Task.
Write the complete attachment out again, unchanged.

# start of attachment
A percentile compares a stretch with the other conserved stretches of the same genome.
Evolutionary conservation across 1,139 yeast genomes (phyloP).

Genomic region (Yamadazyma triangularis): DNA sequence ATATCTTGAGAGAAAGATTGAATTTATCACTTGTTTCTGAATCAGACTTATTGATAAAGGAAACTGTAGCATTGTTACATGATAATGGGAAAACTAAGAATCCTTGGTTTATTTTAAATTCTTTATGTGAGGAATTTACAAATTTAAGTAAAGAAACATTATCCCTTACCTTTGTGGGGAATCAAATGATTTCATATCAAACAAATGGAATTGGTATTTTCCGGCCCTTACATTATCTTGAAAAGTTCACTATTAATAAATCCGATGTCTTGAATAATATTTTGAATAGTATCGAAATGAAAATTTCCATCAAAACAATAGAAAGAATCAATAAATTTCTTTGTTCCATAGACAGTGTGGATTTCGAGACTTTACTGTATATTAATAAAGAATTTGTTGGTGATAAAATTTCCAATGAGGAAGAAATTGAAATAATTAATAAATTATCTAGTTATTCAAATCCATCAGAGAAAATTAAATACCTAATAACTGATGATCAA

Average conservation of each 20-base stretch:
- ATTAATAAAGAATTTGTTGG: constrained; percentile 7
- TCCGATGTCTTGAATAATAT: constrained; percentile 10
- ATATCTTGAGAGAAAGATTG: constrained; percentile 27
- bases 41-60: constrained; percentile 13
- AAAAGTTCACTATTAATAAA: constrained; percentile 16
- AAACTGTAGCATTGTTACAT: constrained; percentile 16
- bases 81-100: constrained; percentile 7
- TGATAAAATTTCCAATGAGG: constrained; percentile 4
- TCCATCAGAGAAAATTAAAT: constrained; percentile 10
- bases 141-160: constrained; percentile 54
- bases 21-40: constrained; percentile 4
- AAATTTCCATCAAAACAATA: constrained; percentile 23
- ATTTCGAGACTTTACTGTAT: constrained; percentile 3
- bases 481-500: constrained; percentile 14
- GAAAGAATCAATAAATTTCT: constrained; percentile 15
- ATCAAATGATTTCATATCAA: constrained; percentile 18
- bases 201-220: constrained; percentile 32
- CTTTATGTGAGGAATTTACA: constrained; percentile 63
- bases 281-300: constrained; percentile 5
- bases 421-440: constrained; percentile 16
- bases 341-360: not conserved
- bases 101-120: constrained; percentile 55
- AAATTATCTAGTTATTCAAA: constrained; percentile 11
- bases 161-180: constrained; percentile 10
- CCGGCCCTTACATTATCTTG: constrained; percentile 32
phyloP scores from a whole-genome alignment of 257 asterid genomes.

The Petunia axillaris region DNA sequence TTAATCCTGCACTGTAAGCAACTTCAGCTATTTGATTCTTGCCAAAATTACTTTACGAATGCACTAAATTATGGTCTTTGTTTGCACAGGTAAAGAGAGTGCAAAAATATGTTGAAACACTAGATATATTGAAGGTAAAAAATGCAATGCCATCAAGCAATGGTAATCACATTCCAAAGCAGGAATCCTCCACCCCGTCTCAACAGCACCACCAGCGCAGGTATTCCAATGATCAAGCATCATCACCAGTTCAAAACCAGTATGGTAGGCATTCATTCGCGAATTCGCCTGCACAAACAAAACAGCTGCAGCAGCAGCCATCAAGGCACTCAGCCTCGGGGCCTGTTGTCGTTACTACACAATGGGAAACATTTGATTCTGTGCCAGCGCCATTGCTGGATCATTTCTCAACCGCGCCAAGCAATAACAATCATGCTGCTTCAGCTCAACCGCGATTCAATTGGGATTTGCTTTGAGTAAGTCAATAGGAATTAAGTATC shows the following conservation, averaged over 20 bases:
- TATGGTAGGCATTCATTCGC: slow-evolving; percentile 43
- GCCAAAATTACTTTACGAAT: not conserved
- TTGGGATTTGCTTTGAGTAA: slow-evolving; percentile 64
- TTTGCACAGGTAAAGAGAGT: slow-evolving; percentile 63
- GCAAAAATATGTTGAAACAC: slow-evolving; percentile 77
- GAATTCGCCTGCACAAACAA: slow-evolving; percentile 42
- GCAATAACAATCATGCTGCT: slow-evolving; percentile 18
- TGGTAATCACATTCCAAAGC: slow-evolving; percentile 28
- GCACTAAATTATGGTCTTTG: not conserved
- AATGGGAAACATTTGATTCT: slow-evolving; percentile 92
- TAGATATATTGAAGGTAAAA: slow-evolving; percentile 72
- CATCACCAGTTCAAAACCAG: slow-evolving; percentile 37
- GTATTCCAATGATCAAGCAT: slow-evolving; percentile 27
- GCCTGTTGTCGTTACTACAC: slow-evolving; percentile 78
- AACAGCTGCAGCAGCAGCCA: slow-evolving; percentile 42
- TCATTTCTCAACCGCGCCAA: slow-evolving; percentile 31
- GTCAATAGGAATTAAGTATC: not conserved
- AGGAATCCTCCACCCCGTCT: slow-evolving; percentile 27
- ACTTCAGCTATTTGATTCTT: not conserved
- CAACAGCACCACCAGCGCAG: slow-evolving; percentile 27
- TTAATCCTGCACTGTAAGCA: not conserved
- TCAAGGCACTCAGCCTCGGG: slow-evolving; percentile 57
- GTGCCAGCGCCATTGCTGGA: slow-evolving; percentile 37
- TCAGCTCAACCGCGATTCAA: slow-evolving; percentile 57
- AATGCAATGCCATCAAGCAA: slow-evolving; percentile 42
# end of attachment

A percentile compares a stretch with the other conserved stretches of the same genome.
Evolutionary conservation across 1,139 yeast genomes (phyloP).

Genomic region (Yamadazyma triangularis): DNA sequence ATATCTTGAGAGAAAGATTGAATTTATCACTTGTTTCTGAATCAGACTTATTGATAAAGGAAACTGTAGCATTGTTACATGATAATGGGAAAACTAAGAATCCTTGGTTTATTTTAAATTCTTTATGTGAGGAATTTACAAATTTAAGTAAAGAAACATTATCCCTTACCTTTGTGGGGAATCAAATGATTTCATATCAAACAAATGGAATTGGTATTTTCCGGCCCTTACATTATCTTGAAAAGTTCACTATTAATAAATCCGATGTCTTGAATAATATTTTGAATAGTATCGAAATGAAAATTTCCATCAAAACAATAGAAAGAATCAATAAATTTCTTTGTTCCATAGACAGTGTGGATTTCGAGACTTTACTGTATATTAATAAAGAATTTGTTGGTGATAAAATTTCCAATGAGGAAGAAATTGAAATAATTAATAAATTATCTAGTTATTCAAATCCATCAGAGAAAATTAAATACCTAATAACTGATGATCAA

Average conservation of each 20-base stretch:
- ATTAATAAAGAATTTGTTGG: constrained; percentile 7
- TCCGATGTCTTGAATAATAT: constrained; percentile 10
- ATATCTTGAGAGAAAGATTG: constrained; percentile 27
- bases 41-60: constrained; percentile 13
- AAAAGTTCACTATTAATAAA: constrained; percentile 16
- AAACTGTAGCATTGTTACAT: constrained; percentile 16
- bases 81-100: constrained; percentile 7
- TGATAAAATTTCCAATGAGG: constrained; percentile 4
- TCCATCAGAGAAAATTAAAT: constrained; percentile 10
- bases 141-160: constrained; percentile 54
- bases 21-40: constrained; percentile 4
- AAATTTCCATCAAAACAATA: constrained; percentile 23
- ATTTCGAGACTTTACTGTAT: constrained; percentile 3
- bases 481-500: constrained; percentile 14
- GAAAGAATCAATAAATTTCT: constrained; percentile 15
- ATCAAATGATTTCATATCAA: constrained; percentile 18
- bases 201-220: constrained; percentile 32
- CTTTATGTGAGGAATTTACA: constrained; percentile 63
- bases 281-300: constrained; percentile 5
- bases 421-440: constrained; percentile 16
- bases 341-360: not conserved
- bases 101-120: constrained; percentile 55
- AAATTATCTAGTTATTCAAA: constrained; percentile 11
- bases 161-180: constrained; percentile 10
- CCGGCCCTTACATTATCTTG: constrained; percentile 32
phyloP scores from a whole-genome alignment of 257 asterid genomes.

The Petunia axillaris region DNA sequence TTAATCCTGCACTGTAAGCAACTTCAGCTATTTGATTCTTGCCAAAATTACTTTACGAATGCACTAAATTATGGTCTTTGTTTGCACAGGTAAAGAGAGTGCAAAAATATGTTGAAACACTAGATATATTGAAGGTAAAAAATGCAATGCCATCAAGCAATGGTAATCACATTCCAAAGCAGGAATCCTCCACCCCGTCTCAACAGCACCACCAGCGCAGGTATTCCAATGATCAAGCATCATCACCAGTTCAAAACCAGTATGGTAGGCATTCATTCGCGAATTCGCCTGCACAAACAAAACAGCTGCAGCAGCAGCCATCAAGGCACTCAGCCTCGGGGCCTGTTGTCGTTACTACACAATGGGAAACATTTGATTCTGTGCCAGCGCCATTGCTGGATCATTTCTCAACCGCGCCAAGCAATAACAATCATGCTGCTTCAGCTCAACCGCGATTCAATTGGGATTTGCTTTGAGTAAGTCAATAGGAATTAAGTATC shows the following conservation, averaged over 20 bases:
- TATGGTAGGCATTCATTCGC: slow-evolving; percentile 43
- GCCAAAATTACTTTACGAAT: not conserved
- TTGGGATTTGCTTTGAGTAA: slow-evolving; percentile 64
- TTTGCACAGGTAAAGAGAGT: slow-evolving; percentile 63
- GCAAAAATATGTTGAAACAC: slow-evolving; percentile 77
- GAATTCGCCTGCACAAACAA: slow-evolving; percentile 42
- GCAATAACAATCATGCTGCT: slow-evolving; percentile 18
- TGGTAATCACATTCCAAAGC: slow-evolving; percentile 28
- GCACTAAATTATGGTCTTTG: not conserved
- AATGGGAAACATTTGATTCT: slow-evolving; percentile 92
- TAGATATATTGAAGGTAAAA: slow-evolving; percentile 72
- CATCACCAGTTCAAAACCAG: slow-evolving; percentile 37
- GTATTCCAATGATCAAGCAT: slow-evolving; percentile 27
- GCCTGTTGTCGTTACTACAC: slow-evolving; percentile 78
- AACAGCTGCAGCAGCAGCCA: slow-evolving; percentile 42
- TCATTTCTCAACCGCGCCAA: slow-evolving; percentile 31
- GTCAATAGGAATTAAGTATC: not conserved
- AGGAATCCTCCACCCCGTCT: slow-evolving; percentile 27
- ACTTCAGCTATTTGATTCTT: not conserved
- CAACAGCACCACCAGCGCAG: slow-evolving; percentile 27
- TTAATCCTGCACTGTAAGCA: not conserved
- TCAAGGCACTCAGCCTCGGG: slow-evolving; percentile 57
- GTGCCAGCGCCATTGCTGGA: slow-evolving; percentile 37
- TCAGCTCAACCGCGATTCAA: slow-evolving; percentile 57
- AATGCAATGCCATCAAGCAA: slow-evolving; percentile 42